- If we adopt the positive parts of both the Showman and the Implementer i.e. capability of managing the show and putting the hands into the dirt and getting the things done respectively, then a “Leader” emerges.
- If we follow the Showman category completely, then there will be an emergence of so called “Boss“.

This Quote is not Accurate
Rebecca Roe, United States, Premium Member
Every leader is not a boss. A boss is someone who is hired to manage subordinates. They are to utilize their human resources to get the job done.
That does not mean they are leaders. Leaders aren't necessarily bossy. They have confidence and a certain fearless conscience to keep the focus and work with others to meet the demands of the boss who represents a self interest or corporate goal.
Everyone knows that the boss has the power to hire/fire and counsel. A leader goes to the boss with innovation, feedback and suggestions to improve the process and utilize the resources on hand.

Lets Come Out of the Definitions and Look at it in a Practical Way
ANUJ KUMAR SHRIVASTAVA, Manager, India, Premium Member
@Rebecca Roe: Indeed if we look at the organization chart of any organization you'll find positions as LEADERS, MANAGERS but you'll never see the word BOSS.
You even call the head of an organization 'MANAGING DIRECTOR' and not Boss even when he has an authority to hire and fire and the same is applicable to project managers.
Even for an organization owned by an individual, he might be BOSS as per your definition but needs to be a good LEADER for the development and success. A leader always leads by example. .

Being a Boss is OK
Steven Ellis, Analyst, United States, Member
Your concept is sound, but as @Vipul Nahar pointed out, the titles can be a problem and they are often misunderstood.
Being a boss is OK, as long as you can lead. Your list is good, but too general or too "black and white." As such, it is not entirely correct.
Leadership requires the ability to understand people and their individual values. Understanding what motivates someone, and applying those techniques gets results. A leader must have empathy, flexibility, and in-depth knowledge. A leader must not only be willing to do what is asked of the worker, but must let the worker do the work in order to let them grow and develop.
There are far too many micro-managers in the workforce. A leader must be willing to learn and grow, participating in training while ensuring the workers receive the training they need.
Lastly (for this post only, not for a full leadership definition), a leader MUST be willing to take responsibility, make decisions, and apply proper rewards and fair punishment.

Differences Between a Boss and a Manager
Andrew Blaine, Business Consultant, South Africa, Member
Kumar, now you have compared bosses and leaders, what bout comparing bosses and managers? Are they different or simply different manifestations of the same being?

Well Defined as a Basic Introduction, but...
bashir ullah khan, Accountant, Pakistan, Member
@Steven Ellis: Very nice Steven. This is not it and the list shoulb be longer to define and differentiate both terms.
I always found these 10 points whenever these two terms are defined to be highly incomplete and even misleading.

Well Explained - Differences Between a Boss and a Leader
You have given a good explanation of both categories. These terms "Boss" and "Leader" and how you define them will be accepted by those who have the same perception as yours, of who a Boss is and who a Leader is.
Let me check, you have come up to this definition by experience and that's how you differentiate them.

Let's consider the reverse "Every Boss is a Leader, but every Leader is not a Boss". In the same way, how you define and differentiate them will always be based on one's perception based on one's experience.
We are free to define and differentiate any terms anyway. Yours indeed is great!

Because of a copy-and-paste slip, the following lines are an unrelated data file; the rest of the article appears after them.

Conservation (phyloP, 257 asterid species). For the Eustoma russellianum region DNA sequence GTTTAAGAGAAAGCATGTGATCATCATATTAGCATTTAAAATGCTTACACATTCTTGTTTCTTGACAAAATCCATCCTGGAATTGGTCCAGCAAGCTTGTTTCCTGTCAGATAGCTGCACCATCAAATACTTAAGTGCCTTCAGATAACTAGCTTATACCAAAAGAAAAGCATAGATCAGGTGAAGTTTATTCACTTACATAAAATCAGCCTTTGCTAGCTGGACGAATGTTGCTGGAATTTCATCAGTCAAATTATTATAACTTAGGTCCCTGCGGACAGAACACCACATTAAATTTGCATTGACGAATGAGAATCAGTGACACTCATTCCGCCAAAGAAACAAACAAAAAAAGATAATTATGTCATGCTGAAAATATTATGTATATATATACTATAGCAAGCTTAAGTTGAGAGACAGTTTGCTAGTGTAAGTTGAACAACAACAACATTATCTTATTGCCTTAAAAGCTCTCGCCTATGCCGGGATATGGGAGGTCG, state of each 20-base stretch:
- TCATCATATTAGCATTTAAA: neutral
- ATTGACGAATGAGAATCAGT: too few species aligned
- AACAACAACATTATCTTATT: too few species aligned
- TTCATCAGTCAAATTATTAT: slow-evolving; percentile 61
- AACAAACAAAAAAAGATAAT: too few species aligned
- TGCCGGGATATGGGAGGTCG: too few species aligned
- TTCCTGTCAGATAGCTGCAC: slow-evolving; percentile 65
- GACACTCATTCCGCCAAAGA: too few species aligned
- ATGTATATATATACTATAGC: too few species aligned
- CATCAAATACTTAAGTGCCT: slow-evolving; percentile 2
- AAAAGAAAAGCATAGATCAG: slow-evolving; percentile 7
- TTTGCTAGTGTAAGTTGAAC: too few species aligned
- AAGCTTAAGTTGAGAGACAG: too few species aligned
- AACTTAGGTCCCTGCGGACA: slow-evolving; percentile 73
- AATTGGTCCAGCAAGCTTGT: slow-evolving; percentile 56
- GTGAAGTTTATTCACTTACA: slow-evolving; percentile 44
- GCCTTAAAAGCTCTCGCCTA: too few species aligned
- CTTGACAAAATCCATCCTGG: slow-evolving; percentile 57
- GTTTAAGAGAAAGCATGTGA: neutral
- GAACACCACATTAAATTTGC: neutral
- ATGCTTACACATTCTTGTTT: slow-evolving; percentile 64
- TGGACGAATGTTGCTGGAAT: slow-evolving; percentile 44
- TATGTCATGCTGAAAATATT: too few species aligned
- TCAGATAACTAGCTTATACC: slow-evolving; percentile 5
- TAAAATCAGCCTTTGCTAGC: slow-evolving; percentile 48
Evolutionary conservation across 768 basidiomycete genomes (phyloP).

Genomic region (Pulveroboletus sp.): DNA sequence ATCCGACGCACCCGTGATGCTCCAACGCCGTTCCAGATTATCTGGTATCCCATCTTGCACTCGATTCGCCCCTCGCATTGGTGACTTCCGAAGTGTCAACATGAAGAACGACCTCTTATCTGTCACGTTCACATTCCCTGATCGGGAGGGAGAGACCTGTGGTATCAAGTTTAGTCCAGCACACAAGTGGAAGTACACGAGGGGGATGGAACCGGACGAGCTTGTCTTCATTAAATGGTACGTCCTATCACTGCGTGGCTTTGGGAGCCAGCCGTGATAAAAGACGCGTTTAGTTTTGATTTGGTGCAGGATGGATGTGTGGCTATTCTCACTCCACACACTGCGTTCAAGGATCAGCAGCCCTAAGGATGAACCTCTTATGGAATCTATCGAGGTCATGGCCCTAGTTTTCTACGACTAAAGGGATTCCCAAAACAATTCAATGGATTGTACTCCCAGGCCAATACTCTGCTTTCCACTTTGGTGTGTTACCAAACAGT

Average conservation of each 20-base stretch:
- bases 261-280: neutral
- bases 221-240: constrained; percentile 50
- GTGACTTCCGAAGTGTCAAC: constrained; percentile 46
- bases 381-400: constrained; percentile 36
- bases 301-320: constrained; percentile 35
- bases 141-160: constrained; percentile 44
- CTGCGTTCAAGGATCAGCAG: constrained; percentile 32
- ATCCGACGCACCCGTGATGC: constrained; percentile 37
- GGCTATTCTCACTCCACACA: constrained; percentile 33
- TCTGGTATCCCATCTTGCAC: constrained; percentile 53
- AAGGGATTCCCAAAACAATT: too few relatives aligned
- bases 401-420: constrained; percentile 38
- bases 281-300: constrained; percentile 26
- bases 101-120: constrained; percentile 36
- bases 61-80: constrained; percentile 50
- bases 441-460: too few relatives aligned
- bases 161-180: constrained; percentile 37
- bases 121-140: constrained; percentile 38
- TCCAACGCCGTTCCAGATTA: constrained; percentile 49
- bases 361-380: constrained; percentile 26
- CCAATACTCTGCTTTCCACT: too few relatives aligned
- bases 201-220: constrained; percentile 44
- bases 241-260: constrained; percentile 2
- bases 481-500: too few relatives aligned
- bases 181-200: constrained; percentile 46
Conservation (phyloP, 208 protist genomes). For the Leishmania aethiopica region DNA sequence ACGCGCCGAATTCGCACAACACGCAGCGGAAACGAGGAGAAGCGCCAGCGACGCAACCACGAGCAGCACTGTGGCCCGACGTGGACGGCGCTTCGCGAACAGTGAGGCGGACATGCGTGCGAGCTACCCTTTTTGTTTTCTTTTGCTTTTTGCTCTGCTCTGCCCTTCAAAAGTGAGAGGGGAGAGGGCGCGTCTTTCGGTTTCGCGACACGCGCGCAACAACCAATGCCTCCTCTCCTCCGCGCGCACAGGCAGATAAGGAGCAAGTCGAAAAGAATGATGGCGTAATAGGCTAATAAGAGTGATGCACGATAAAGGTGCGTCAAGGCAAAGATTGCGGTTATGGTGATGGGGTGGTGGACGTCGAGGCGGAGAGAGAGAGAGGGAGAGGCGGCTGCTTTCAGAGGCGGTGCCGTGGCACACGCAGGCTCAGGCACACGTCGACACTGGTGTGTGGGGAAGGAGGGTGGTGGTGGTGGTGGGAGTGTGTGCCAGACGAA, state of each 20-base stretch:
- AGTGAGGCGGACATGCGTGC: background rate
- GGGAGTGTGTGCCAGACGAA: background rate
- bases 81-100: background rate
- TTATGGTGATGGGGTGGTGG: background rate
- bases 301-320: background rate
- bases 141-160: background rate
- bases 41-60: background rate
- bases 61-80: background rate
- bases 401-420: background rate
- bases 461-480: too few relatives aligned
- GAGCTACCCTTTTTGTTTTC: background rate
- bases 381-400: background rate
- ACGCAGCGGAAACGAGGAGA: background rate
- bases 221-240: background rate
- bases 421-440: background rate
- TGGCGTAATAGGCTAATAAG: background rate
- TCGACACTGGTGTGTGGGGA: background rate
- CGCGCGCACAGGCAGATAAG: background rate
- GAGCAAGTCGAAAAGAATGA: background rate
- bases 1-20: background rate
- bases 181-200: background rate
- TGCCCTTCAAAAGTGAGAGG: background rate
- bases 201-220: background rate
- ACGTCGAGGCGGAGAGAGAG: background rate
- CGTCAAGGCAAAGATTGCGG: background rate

Leaders Always LEAD so Others Will FOLLOW
ANUJ KUMAR SHRIVASTAVA, Manager, India, Premium Member
@VILMA JOY VALLE: Thanks a lot for the appreciation!
Of course, the above 10 differences between bosses and leaders just highlight the main differences. Although I completely agree that experience and personal behavior let you know more about anything you do or write about.
As a manager in an organisation it is always your responsibility to be a good LEADER, because others will take you as a benchmark and follow you.
If you behave like a boss, you make a negative impression and the people working under you will never be proud and for sure they will never like to follow you.

Nice Starting Point
Adeyemi Oluwashina, Student (Other), Nigeria, Member
Nice one. I wish all bosses respectively will learn in sincerity to become not just leaders, but good, perfect leaders. At least this is a starting point.

Every Leader is a Boss, but not Every Boss is a Leader
KARINA, Member
You made your point well.
BY having the formal authority as the boss, everyone knows that you say the last word. But being a leader most important encouraging and motivating those 'under' you.

Leader and Boss
eustace n wachira, Kenya, Member
To be a leader, one has to understand the diversities of the team members. Tap each resource and give the resource space to improve the organization.
The boss assumes a know-it-all position and assumes that the success of the organization is purely based on his role.
I as a person believe in pulling the strings, as I move up let others come up too. The boss suppresses them, the reason being fear of competition. The leader is not fearful - instead is appreciative of others and their roles.

Not as Straight Forward as You Think in Practice!
Kari Egge, CEO, Norway, Member
In my experience, most leaders are not straight forward bosses or leaders, but a combination of the two.
I would claim that the best leaders are those who use their authority for the common good and drive for results and coach for development of minds and skills.
It is how you use your position and authority that matters. Women and men differ a lot in leadership execution, and female leaders reach higher results when they lead than men, due to their higher level of emotional and social intelligence.
Independent of sex, very few leaders are like nice school mates and best friends, and they are simply not in the office for that reason. Accountability and responsibility comes with authority. Top leaders are accountable to their boards. Not being able to produce results is a sign of a poor performing leader and s/he may be asked to take on a more bossy style to meet company goals and milestones.